“Acquisition of Cluster Computing Facilities for Research and Education at Wesleyan University”
This proposal describes a request for support from the NSF Major Research Instrumentation Program for establishing a state of the art 128-CPU cluster computing facility for research and educational purposes in the sciences at Wesleyan University. There are established extramurally-funded research programs at Wesleyan in theoretical astrophysics, liquid state chemical physics, nanotechnology, quantum chemistry, molecular biophysics, and the emerging field of neuroinformatics and structural bioinformatics, all of which depend on high-end computing to be competitive. Courses that involve computers are offered in each of these areas. However, there is presently no university based computer facility available for intensive research computing and corresponding initiatives in undergraduate and graduate education. An extensive network of computer workstations and personal computing facilities is now in place at Wesleyan, but those involved in large-scale research computing projects have needed to maintain and upgrade their computing clusters individually. There have been three such clusters set up over the last five years. One of these is defunct, one is obsolete, and the active one – situated in the physics department – is currently saturated and will soon be out of date. Two new hires have requested PC Clusters as part of their start-up requests, and we anticipate others to follow. These additional requests, plus the problems with systems management and obsolescence in the previous clusters have led us to conclude that building and maintaining a science division-wide cluster computer would be a more efficient use of both Wesleyan and individual faculty time and funds.
Working with a University Vice president and Information Technology Services (ITS), the PI’s have formulated a plan to establish and maintain a dynamic state-of-the-art PC cluster computing facility. This purpose of this proposal is to obtain funding for a new 128-CPU cluster. The equipment will be situated in ITS space, maintained by a designated ITS systems manager and made available for research and instructional needs over our current network, WESNET. A faculty Computer Advisory Committee will provide academic oversight, manage allocation requests, and coordinate with ITS. In support of this proposal, the university has also agreed to maintain this cluster at state-of-the-art with a systematic program of upgrades at a rate that will totally replace the hardware on subsequent 3-4 year time frames. Thus the problems of system management and obsolescence are mitigated, and requests for clusters from new faculty will be dealt with by providing an appropriate addition and allocation of CPU access and time on the shared facility.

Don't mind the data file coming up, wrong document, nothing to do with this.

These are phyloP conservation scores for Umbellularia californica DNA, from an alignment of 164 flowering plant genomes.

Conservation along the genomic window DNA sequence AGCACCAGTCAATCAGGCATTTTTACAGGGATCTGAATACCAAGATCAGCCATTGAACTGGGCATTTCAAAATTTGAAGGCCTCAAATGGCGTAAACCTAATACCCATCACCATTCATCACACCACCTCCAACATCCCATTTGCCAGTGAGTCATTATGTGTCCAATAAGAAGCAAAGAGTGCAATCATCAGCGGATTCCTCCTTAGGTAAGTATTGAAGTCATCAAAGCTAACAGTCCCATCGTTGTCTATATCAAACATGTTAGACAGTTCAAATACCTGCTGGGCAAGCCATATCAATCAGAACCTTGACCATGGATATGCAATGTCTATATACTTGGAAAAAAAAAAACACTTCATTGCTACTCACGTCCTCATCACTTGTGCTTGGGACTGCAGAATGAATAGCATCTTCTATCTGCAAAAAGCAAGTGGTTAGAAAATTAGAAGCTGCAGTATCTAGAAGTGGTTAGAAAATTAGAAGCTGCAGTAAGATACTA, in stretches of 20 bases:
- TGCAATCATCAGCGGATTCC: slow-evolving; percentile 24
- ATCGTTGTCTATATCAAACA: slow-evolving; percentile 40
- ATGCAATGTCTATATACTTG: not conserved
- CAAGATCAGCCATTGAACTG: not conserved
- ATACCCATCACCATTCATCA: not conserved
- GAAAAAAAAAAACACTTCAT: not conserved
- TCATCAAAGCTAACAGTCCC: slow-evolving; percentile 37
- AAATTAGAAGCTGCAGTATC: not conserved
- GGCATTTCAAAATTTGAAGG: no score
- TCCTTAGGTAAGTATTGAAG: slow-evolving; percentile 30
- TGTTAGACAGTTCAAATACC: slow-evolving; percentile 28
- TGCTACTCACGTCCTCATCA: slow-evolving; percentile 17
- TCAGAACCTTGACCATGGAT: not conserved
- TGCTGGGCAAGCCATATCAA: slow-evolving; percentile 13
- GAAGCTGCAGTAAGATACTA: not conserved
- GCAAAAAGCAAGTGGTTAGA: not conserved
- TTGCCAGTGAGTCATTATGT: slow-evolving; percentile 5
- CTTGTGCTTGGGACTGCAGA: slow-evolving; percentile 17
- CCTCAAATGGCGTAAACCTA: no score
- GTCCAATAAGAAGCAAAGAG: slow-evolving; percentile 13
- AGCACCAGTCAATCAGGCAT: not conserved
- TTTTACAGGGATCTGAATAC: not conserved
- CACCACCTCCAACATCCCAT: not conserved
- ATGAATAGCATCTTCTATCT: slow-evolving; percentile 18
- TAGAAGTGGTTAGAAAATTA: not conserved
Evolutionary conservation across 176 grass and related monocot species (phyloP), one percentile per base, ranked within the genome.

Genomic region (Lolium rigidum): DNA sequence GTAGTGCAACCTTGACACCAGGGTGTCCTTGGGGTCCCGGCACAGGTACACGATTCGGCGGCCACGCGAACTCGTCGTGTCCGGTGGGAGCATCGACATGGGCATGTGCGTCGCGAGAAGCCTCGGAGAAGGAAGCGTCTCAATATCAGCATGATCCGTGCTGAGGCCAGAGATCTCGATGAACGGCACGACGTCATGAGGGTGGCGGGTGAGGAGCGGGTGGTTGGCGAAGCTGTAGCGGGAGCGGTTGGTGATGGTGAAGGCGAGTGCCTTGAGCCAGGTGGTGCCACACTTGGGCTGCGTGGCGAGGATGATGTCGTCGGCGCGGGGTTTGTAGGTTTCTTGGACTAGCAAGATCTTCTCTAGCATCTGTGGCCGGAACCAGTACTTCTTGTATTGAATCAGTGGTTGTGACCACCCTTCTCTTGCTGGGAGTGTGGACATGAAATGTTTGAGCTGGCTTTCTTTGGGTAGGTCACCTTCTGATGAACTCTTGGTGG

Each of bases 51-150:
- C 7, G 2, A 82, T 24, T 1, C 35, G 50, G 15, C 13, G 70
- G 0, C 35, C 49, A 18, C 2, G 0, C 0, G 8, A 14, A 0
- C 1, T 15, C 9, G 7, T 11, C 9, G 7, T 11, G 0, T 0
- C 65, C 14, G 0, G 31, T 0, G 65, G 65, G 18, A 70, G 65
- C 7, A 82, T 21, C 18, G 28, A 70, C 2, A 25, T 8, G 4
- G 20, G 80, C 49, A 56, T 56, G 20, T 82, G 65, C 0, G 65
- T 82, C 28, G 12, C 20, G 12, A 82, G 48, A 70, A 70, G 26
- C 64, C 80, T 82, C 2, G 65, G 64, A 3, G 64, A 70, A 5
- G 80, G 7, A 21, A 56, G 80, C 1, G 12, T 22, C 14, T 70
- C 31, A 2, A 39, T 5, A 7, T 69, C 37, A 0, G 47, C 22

Realistically, the proposed cluster will not meet 100% of anticipated needs, and it is expected that the highest-end users will make appropriate use of the proposed facility, but also continue to request allocations on national supercomputers for projects that will outstrip local capabilities. Hence the intellectual merit of the proposed computing facilities is that they will provide a thoughtful solution to the problem of providing a reliable scientific computing resource at a small university based on a coherent, university-wide strategic plan. The broader impact of the facility will be on both the faculty research and student education.
Specifically, since faculty will no longer be burdened with maintaining computational resources, more attention can be given to the actual research activities. The cluster will also impact the ongoing instruction in the university, serving as a learning tool to develop students’ scientific computing skills, both in existing courses and assisting faculty with research. Such training is invaluable to prepare students for the expanding field of information technology. Overall, this revision in Wesleyan’s institutional strategy towards high-level computing fits naturally within the university’s mission of achieving excellence in undergraduate education while supporting an active research faculty.
Providing a central facility for high-level computations represents a dramatic shift in the approach that Wesleyan University has taken to supporting science faculty research programs. Currently, computational resources are distributed in an ad-hoc fashion across the campus, with what computing resources we have being maintained by individual faculty with a particular interest in computational work. The impacts of the proposed general purpose cluster computing on performing research are as follows:
Clearly, a centralized cluster computer will introduce a new era to the quality and inclusiveness of computationally intensive research at Wesleyan, affecting both faculty programs and the undergraduate and graduate students involve in those programs. Overall, this revision in Wesleyan’s institutional strategy towards information technology fits naturally within the university’s mission of achieving excellence in undergraduate education via the effective integration of teaching and scholarship.